How are you all doing? The terrible news across the globe has me low, but then I think about the people directly affected by all the news and how they must be doing. I’ve asked many times here on the blog how much lower we will have to go before we can effect true change, and I sincerely wish I knew the answer. For this week’s blog, I’m just writing about local events because I don’t know yet how to tackle the national and international ones.
I’ve been wondering: When you’re in hot water, and things get more dire, is the water hotter or deeper, or both?
As you likely know, the Gender Shrapnel Blog emerged from my book, Gender Shrapnel in the Academic Workplace (Palgrave, 2016). The university where I work has predictably had a conflicted relationship with this book, which critiques colleges and universities for not fixing problems of gender (and race, class, parental status, among other intersectional categories) and, in some cases, for exacerbating these problems. I understand my university’s relationship with Gender Shrapnel (after all, I wrote a book about it) and am wholly unsurprised by the book’s reception on campus. Nevertheless, since the job of the book and this blog is to provide information about, analyze, and suggest remedies for cases of gender and intersectional shrapnel, I am compelled at this moment to take a look at the book’s reception and to link the reception to other lukewarm (or maybe lukecold) responses to local shrapnel incidents.
Although folks might bristle at my calling out my institution on gender shrapnel, I hope they know that I’m speaking again of accumulated incidents over several years’ time. The incidents demonstrate that intersectional shrapnel still flies and lessons aren’t learned. Codes of civility (*addressed in this post) might have me silence these facts, but silence doesn’t get us where we need to be. The driving force of the status quo makes any person, comment, question, or protest who/that challenges it seem “uncivil,” and this silencing moves us backwards. Some readers might suggest that, if I don’t like where I teach, I should get out. Please know that, for the most part, I actually do like where I teach. I like what I teach, whom I teach, where I teach. (I do like green eggs and ham. I do like them, Sam I Am.) Twenty years at one place can create deep ties and affectionate sentiments, and also a long-term perspective about the need and potential for real change.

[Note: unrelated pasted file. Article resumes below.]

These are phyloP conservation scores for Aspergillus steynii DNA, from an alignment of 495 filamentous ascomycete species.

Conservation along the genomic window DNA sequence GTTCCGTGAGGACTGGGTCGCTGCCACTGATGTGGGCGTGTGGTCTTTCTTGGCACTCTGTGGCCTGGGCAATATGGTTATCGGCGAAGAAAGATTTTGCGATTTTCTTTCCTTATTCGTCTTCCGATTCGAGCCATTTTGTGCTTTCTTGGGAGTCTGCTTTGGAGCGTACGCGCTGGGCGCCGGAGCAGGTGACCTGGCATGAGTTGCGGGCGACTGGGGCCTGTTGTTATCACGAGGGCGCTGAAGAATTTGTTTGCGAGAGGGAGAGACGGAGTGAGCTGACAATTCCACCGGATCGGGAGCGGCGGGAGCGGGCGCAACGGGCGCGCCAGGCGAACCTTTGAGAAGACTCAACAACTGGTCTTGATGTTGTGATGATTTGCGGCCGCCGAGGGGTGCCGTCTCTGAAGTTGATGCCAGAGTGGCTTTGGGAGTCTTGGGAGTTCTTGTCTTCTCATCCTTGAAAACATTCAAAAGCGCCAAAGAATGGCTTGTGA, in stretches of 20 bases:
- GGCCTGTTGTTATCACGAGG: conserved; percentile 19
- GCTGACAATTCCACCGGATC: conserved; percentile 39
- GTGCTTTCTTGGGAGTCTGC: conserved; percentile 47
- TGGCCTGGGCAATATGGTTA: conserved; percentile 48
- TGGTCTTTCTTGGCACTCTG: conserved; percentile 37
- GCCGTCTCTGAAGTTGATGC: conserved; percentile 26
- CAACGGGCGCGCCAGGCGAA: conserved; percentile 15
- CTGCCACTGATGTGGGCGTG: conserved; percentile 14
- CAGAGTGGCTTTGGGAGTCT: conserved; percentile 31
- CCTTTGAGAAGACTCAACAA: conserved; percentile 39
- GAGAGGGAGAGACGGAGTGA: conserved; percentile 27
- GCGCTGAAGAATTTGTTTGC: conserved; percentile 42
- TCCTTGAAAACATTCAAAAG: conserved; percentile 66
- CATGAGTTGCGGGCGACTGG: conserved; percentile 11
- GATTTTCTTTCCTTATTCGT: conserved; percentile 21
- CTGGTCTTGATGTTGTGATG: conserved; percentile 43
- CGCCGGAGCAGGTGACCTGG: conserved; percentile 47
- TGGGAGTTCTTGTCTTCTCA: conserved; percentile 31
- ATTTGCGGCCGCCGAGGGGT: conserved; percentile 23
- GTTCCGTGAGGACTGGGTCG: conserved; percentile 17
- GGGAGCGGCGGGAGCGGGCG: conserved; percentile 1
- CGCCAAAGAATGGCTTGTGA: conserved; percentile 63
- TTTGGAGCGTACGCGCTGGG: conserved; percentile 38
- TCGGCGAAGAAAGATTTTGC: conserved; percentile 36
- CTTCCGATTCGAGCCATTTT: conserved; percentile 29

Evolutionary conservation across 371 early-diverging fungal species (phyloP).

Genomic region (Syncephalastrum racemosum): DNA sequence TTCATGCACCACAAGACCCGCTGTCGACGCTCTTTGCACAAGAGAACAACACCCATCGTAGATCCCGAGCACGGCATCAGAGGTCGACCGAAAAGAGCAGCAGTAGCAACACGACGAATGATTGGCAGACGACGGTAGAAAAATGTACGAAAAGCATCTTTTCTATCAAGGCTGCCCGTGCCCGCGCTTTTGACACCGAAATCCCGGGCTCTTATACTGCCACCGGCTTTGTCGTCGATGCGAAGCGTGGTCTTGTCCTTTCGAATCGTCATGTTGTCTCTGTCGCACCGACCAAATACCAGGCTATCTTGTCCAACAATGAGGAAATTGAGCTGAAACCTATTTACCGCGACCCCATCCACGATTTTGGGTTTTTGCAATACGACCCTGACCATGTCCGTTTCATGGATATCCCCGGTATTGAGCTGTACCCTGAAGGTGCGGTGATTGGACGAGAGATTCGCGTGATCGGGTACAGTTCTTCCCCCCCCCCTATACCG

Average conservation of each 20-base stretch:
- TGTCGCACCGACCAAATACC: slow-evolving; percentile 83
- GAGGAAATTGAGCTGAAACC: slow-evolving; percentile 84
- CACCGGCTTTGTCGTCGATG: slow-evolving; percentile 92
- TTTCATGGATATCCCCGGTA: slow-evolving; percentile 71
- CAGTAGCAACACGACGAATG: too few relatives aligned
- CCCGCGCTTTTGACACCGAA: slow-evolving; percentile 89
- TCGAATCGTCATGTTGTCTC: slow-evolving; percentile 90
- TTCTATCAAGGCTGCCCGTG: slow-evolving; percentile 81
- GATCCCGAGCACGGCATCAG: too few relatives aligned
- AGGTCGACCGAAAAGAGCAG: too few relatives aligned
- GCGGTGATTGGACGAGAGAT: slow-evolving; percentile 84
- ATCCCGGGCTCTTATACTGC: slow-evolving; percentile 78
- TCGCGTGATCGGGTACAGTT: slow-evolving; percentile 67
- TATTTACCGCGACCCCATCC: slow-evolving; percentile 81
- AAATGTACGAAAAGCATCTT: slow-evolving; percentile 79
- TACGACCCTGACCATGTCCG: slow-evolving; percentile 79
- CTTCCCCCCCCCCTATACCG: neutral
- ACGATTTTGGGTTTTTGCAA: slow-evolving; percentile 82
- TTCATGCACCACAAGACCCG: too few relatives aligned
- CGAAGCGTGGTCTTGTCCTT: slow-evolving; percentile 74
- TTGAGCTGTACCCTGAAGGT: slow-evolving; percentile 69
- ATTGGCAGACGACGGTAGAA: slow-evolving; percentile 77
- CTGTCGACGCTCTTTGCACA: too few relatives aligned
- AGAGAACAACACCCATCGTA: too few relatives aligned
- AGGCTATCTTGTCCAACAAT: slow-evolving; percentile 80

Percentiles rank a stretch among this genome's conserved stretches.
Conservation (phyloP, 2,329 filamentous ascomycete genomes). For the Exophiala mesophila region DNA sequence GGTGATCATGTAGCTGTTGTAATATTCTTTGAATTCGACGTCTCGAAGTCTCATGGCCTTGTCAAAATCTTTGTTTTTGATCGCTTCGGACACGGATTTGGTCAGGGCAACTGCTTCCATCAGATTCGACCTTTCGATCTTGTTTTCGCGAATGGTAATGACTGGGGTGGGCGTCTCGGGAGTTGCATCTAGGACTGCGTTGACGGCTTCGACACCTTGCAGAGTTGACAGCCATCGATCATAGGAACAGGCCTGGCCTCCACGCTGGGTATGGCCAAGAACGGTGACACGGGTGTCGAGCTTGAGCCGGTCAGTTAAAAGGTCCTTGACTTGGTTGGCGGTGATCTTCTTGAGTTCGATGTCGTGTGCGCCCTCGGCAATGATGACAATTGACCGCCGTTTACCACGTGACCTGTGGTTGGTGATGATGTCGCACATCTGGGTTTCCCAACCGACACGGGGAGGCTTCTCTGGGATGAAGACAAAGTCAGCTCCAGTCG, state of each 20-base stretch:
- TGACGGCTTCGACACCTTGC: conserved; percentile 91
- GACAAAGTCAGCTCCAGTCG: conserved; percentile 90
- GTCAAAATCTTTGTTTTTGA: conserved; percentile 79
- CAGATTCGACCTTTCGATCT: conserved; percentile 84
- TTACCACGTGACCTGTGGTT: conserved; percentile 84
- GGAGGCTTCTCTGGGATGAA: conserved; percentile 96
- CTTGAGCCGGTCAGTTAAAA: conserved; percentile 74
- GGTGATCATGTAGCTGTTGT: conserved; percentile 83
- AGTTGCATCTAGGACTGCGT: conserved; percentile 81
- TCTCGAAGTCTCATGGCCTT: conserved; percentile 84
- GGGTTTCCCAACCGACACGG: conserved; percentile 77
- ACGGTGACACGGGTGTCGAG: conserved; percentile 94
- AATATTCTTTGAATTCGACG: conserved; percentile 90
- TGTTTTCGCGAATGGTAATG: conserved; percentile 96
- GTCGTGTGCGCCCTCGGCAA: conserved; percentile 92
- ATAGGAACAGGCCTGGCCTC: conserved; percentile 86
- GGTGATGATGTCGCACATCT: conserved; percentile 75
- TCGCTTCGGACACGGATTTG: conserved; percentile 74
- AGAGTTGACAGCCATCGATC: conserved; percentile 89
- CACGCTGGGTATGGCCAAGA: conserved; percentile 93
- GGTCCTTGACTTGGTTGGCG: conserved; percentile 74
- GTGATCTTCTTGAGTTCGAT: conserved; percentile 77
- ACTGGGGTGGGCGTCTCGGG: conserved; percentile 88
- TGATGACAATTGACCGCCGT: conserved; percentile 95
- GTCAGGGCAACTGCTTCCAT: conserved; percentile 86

At the university where I teach, professors’ books are usually highlighted on the university webpage and in the Alumni Magazine. Many kind people in our publications office made sure to include mention of Gender Shrapnel in these venues last year when the book came out. Instead of being interviewed about the content of the book for the website piece, though, I was asked to focus on the advising work I do with students. The book was certainly mentioned in the piece, no problem, but it wasn’t supposed to be the centerpiece. I should have rejected this approach, but didn’t. It is hard to reject these approaches when they are suggested by people you have liked and respected for two decades. I never saw the piece actually featured on the website, even though I check the site daily. It must have flown in and out rather quickly.
More recently, an excerpted section of this blog post about Mark Lilla and campus politics was published as a letter to the editor in The Chronicle of Higher Education. The blog post and excerpted letter defend contemporary college students from Lilla’s accusations that they are overprotected and disengaged from the communities around them. This is the kind of piece (a letter to the editor on a higher education issue) usually posted somewhere on our website, even if a few layers deep, but it never made it on. I can’t tell if it’s because it doesn’t rate or is linked to the blog itself. A link to the blog, which mentions university unmentionables, is likely to be avoided at all costs. I get that the university website serves to sell the university to its many constituencies, but I don’t understand why we don’t actually celebrate our ability to engage in disagreement and be richer for it. I’ve heard myself say several times lately that the university (not just mine; probably all) gives and then takes away. University officials assure us that we are addressing diversity issues head on, and then we slow things down. I can’t imagine how presidents can balance pleasing all constituencies with making real change, but I can imagine how presidents actually make change.
I am not certain what I think about the representation of people of color on our website. Students of color are featured somewhat often, I think, but I rarely see notices about staff and faculty of color. We have trouble hiring and retaining people of color for a host of reasons. We recognize many of these reasons (our name and heritage; homogeneity; rural Virginia; KKK leaflets on front lawns; flaggers marching down Main Street; and a long etcetera), but seem to have trouble grappling with them in forthright conversations and calls for transformation.